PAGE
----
It yielded the same very practical results and intervention methods. In terms of content these children knew that HIV/AIDS was out there and in their communities and they were aware of the rumours. What they wanted to know then was what were they to do in the case of rape, or underage marriages, or access to preventive measures and counselling. All in all what was apparent was lack of access to information about personal hygiene, sexual reproductive health and its relationship with HIV/AIDS, sexual negotiation skills and the power relations within communities imbued with religious beliefs that promotes silence and considers certain topics taboo.
What is the problem? How are we sending out the message and is it getting to the right people? How do we create community ownership so as to overcome highly religious and cultural bottlenecks? How are we developing our communication strategies so as to identify target audiences that would have the ability and capacity to access information and respond to it effectively? One of the challenges has always been the language of communication particularly the use of statistics to explain the gravity of the situation and then using this same format to pass on this information to the affected target audiences. This is one feature that has resulted in the ineffective responses to HIV/AIDS programs. As you read the UNAIDS 2004 report it sounds like a research paper for an academic institution who are being asked to think through their parameters and see how “they” can come up with a course of action.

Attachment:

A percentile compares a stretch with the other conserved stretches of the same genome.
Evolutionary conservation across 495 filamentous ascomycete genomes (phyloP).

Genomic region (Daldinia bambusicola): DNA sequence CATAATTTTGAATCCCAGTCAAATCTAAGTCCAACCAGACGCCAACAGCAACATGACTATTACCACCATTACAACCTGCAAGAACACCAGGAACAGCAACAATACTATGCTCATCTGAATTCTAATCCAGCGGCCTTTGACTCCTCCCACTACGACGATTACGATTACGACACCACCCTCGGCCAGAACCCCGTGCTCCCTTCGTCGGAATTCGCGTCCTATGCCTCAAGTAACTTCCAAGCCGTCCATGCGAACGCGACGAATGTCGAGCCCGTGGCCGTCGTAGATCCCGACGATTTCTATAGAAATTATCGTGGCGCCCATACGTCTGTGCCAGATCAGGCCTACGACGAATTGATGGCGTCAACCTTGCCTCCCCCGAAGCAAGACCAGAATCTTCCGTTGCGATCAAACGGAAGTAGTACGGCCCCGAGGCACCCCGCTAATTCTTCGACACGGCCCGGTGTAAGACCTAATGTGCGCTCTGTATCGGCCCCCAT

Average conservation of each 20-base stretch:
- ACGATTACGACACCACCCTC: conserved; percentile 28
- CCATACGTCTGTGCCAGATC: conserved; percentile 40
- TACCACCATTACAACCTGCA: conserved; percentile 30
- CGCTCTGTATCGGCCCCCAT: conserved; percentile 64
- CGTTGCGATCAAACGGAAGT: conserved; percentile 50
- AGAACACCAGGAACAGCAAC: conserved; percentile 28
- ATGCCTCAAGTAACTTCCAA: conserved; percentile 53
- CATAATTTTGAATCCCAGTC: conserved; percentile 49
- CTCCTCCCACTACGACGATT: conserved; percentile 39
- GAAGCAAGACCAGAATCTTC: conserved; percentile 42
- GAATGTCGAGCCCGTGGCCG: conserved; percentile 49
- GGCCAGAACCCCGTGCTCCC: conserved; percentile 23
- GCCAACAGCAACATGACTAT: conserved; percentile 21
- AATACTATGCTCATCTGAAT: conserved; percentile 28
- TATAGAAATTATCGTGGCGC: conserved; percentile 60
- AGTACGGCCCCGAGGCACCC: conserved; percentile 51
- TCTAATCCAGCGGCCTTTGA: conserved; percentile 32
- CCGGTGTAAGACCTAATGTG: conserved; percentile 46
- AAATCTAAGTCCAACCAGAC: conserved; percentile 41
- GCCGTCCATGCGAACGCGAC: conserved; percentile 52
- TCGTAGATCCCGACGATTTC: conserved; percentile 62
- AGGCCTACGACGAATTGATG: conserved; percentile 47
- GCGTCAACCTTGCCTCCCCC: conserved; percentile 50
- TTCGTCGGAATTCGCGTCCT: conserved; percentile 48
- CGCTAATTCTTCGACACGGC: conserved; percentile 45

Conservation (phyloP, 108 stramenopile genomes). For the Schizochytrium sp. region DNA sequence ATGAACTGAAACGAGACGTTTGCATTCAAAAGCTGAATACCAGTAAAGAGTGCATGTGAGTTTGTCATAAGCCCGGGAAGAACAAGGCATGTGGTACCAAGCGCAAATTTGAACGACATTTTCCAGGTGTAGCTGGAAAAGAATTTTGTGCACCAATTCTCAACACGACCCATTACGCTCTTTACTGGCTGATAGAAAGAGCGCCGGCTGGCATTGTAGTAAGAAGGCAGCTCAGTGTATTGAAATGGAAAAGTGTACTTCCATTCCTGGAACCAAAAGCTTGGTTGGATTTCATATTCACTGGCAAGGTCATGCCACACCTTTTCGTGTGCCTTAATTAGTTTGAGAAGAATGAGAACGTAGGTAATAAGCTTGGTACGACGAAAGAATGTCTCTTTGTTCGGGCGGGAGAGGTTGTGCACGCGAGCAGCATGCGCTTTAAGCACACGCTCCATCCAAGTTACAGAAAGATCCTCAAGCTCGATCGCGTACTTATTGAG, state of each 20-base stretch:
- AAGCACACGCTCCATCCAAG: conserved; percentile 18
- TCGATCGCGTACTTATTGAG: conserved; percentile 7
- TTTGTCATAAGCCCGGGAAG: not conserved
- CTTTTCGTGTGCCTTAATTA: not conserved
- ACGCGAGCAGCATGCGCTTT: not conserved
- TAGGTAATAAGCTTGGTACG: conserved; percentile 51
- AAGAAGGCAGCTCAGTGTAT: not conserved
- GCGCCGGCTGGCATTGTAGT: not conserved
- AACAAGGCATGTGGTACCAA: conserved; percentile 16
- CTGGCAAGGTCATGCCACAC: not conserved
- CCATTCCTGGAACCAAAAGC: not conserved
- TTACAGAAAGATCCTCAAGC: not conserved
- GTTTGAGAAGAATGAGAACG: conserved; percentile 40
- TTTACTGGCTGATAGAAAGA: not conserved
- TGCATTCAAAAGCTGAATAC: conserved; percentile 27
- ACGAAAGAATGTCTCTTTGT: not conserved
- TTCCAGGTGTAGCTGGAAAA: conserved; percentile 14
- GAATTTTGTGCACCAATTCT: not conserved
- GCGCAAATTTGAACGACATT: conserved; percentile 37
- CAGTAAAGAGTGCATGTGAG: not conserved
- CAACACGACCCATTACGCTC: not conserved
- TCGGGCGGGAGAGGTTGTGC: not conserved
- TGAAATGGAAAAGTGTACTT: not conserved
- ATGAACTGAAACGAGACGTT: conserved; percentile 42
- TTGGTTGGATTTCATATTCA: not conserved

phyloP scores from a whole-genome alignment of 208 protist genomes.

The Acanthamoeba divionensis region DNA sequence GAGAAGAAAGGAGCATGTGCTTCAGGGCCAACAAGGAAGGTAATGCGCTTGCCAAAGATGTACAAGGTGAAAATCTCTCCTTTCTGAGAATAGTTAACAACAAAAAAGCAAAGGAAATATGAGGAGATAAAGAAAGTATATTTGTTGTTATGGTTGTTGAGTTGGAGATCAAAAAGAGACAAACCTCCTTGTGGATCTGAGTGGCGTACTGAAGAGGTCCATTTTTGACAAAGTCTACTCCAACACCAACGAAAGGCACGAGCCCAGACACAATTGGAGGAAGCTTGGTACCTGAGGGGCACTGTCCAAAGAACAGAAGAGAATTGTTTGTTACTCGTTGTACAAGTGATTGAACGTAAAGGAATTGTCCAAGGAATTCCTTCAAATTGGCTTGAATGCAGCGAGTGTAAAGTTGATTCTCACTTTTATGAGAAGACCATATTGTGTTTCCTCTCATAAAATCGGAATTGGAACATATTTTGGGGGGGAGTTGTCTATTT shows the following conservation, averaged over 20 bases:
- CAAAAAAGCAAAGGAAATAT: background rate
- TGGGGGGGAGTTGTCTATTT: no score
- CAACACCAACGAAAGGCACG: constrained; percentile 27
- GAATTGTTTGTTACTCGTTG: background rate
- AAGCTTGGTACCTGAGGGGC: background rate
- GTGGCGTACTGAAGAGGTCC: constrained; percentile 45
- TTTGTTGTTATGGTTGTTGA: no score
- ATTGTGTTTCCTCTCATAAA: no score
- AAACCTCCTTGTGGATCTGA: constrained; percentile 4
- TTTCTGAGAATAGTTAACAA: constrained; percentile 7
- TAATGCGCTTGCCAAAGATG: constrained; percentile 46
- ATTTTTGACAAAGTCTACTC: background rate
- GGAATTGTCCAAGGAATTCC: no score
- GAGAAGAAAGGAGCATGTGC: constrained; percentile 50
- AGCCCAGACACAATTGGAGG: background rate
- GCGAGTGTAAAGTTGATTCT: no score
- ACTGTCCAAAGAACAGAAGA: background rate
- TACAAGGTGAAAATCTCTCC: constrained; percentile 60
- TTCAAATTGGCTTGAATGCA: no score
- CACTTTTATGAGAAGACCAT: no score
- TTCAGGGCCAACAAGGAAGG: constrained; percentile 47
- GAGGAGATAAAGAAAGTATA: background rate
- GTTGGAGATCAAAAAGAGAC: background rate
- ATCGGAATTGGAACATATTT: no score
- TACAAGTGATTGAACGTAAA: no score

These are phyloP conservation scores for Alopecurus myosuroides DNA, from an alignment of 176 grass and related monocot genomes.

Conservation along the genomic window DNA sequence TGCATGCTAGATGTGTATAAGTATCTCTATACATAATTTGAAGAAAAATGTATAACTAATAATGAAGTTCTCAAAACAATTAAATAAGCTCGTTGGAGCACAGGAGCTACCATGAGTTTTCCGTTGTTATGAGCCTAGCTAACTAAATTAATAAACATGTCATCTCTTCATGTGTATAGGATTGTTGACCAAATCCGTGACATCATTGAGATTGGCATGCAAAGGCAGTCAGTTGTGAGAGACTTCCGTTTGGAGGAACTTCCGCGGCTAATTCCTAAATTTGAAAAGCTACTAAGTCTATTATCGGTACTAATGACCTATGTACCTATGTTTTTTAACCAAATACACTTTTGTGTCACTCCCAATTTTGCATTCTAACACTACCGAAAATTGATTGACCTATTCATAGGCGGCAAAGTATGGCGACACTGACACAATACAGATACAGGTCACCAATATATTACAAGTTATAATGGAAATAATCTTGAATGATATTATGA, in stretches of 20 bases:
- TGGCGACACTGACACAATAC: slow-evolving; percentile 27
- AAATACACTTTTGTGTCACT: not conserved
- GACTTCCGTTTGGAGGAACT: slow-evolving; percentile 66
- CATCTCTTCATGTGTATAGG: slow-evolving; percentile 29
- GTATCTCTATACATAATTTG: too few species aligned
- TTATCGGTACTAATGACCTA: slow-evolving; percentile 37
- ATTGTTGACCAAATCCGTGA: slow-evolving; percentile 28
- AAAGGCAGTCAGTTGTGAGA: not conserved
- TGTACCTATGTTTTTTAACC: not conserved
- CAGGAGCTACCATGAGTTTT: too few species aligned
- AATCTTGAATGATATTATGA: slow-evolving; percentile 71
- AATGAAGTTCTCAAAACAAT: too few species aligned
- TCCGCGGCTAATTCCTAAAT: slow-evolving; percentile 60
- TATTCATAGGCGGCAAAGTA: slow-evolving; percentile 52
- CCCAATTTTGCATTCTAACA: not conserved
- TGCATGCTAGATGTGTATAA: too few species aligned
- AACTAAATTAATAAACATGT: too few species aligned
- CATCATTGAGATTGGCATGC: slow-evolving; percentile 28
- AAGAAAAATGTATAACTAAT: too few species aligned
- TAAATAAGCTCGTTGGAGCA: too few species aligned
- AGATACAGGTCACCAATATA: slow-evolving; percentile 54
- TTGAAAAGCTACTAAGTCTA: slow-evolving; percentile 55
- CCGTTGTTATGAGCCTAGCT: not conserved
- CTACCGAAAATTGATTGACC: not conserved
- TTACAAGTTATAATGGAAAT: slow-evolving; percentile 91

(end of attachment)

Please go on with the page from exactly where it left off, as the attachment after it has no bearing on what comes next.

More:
The dilemma we are finding ourselves in is where outsiders seem to be more concerned about our survival than we are. They seem to set the agenda and communicate it in a language comprehensible to only them. We, the so-called alleviators, are finding ourselves in places conceptually and geographically in our communities where HIV/AIDS is not considered an issue. The information is there, preventive methods there and primary curative remedies there that need to reach the people in need. We need to communicate in a language that is understandable to all so that our effort to save lives and give hope to the young is not wasted.
* Kiiza Ngonzi is HIV/AIDS Program Coordinator for Justice Africa. Justice Africa produces the Governance and AIDS Initiative Bimonthly Issues Brief, an
update on developments relevant to the issues of HIV/AIDS, democracy and
governance in Africa. Visit for more information.
* Please send comments to [email protected]